By John Dale Dunn MD JD
Junk Science can be a basis for bad policy, let’s consider Obamacare–the fix that has failed. Failed the great American Healthcare System and may auger its demise. Shame on us. I cannot provide you with enough information on this tragedy if you are not already alerted. Too bad, you’re stupid.
What if I told you that the American Healthcare system is one of the glories of the American Success story?
The consensus from the elites, the oligarchs, the Ruling Class (think Angelo Codevilla’s revealing expose on the leftist junk science merchants) was that we in America, with access to the most sophisticated healthcare system in the world, by far, had a “Broken Healthcare System” that required the creation of Obamacare, a revamping of an economic sector that is 17% of the American economy, more than 2 trillion dollars per annum and the home of one of the wonders of modern life–the American Health Care providers and the technological and procedural marvel that is so egalitarian that it provides the best of care to the least of people in the society. A beggar can get care at Houston–consider that?
Here we are committing policy suicide by condemning or criticizing a healthcare system that can claim amazing successes and advances that are too numerous to count.
How is it that the junk scientists of the left could take down such an edifice?
Well consider the influence of the media, the commitment to leftist ideas of the Academy, and the influence of the plaintiff attorneys and the complicity of the political class. Shame on us for allowing such a travesty, a despicable take down of the greatest healthcare system in the history of man.
Your author was the Chief Medical Officer and then the CEO of a Health Maintenance Organization (HMO) in Louisiana in the early 80s, the first generation of “managed care organizations” pushed by government. There had been managed care organization before, formed by companies for their employees, some, like Kaiser in California and then beyond, had become enterprises available to the general public. Other managed care entities were strictly in house, on an employee plan for railroads and public entities. The DOD did the same thing for the uniformed services and their dependents.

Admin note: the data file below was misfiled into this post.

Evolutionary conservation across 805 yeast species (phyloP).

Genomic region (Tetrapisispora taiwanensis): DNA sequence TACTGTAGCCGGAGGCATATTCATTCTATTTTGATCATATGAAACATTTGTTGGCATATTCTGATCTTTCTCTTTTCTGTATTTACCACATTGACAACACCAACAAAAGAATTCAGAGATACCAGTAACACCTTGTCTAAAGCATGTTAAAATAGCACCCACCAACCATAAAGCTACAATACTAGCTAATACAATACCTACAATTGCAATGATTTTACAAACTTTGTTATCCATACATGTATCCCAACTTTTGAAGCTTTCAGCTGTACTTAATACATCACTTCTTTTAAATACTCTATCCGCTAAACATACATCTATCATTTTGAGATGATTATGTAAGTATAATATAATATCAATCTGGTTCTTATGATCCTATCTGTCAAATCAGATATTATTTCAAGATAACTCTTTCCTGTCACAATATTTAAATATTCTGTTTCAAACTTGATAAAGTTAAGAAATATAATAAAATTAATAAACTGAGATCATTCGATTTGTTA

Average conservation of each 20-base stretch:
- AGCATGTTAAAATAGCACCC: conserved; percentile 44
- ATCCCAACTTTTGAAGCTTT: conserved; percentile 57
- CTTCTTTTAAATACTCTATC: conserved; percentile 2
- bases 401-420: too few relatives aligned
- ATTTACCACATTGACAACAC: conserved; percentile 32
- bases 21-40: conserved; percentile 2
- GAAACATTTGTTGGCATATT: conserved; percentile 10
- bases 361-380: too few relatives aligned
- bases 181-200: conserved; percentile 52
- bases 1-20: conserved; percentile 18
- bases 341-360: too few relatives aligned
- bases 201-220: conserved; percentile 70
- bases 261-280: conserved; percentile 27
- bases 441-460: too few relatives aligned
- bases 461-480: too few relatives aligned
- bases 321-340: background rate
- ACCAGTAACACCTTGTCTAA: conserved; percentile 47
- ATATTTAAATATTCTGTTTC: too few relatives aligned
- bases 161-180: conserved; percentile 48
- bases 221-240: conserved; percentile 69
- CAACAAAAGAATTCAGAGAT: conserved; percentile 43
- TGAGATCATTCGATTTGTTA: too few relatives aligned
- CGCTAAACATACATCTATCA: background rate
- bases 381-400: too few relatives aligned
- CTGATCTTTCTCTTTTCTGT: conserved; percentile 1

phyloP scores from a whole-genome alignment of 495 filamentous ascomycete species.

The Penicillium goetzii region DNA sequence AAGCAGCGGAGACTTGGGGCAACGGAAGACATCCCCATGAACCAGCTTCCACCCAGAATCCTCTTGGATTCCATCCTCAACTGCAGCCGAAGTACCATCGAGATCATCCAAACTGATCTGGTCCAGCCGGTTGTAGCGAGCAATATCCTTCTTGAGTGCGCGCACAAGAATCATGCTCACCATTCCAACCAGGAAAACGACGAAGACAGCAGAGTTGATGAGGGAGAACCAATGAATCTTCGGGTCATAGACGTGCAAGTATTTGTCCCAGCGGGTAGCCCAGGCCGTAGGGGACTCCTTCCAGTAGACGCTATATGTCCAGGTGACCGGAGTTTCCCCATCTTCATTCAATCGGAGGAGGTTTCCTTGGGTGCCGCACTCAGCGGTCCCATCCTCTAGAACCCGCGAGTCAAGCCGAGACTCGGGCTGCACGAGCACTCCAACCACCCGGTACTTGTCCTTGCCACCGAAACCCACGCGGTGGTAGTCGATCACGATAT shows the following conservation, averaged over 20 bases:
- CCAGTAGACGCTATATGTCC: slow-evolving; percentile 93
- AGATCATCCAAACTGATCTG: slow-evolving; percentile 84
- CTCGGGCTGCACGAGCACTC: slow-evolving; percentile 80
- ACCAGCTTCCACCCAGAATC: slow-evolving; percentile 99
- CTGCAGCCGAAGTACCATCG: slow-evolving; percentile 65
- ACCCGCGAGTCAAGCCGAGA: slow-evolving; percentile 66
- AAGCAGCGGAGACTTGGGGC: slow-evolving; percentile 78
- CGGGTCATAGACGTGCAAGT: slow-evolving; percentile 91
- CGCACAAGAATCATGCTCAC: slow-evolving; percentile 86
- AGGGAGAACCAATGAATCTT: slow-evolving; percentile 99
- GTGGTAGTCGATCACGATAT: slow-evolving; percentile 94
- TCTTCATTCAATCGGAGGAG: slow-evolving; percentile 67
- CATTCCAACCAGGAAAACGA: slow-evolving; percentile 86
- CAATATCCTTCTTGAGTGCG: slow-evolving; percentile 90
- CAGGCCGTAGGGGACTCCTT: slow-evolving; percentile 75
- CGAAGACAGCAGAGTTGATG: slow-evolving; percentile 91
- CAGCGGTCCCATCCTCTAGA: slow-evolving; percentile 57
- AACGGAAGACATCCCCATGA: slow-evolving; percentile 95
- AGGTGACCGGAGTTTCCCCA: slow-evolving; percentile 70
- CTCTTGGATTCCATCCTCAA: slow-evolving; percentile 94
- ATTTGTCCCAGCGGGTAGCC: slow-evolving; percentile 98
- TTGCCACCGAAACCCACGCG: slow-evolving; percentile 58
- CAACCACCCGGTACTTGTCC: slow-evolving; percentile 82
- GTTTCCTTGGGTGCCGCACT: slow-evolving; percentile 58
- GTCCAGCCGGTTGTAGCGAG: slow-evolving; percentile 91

In response to an increasing chorus asking for projects to hold down the costs of premium for health insurance, the Nixon administration HMO Act of 1973 created community based, non profit, managed care entities that had closed panel in house contract medical provider and hospital resources that provided healthcare, with a single community premium, guaranteed issue, first dollar coverage with some co pays but no deductible, intended to offer to employee groups and individuals good care with few out of pocket expenses. The HMO act was inaugurated in response to an industry, business, community push for health care that was affordable and comprehensive. Start up grants and then operational loans were intended to push the HMOs to a level of self sustaining membership and income.
The rationale was that there was waste and it could be trimmed with managed care. Sound a little like the sales pitch for Hillarycare/Obamacare?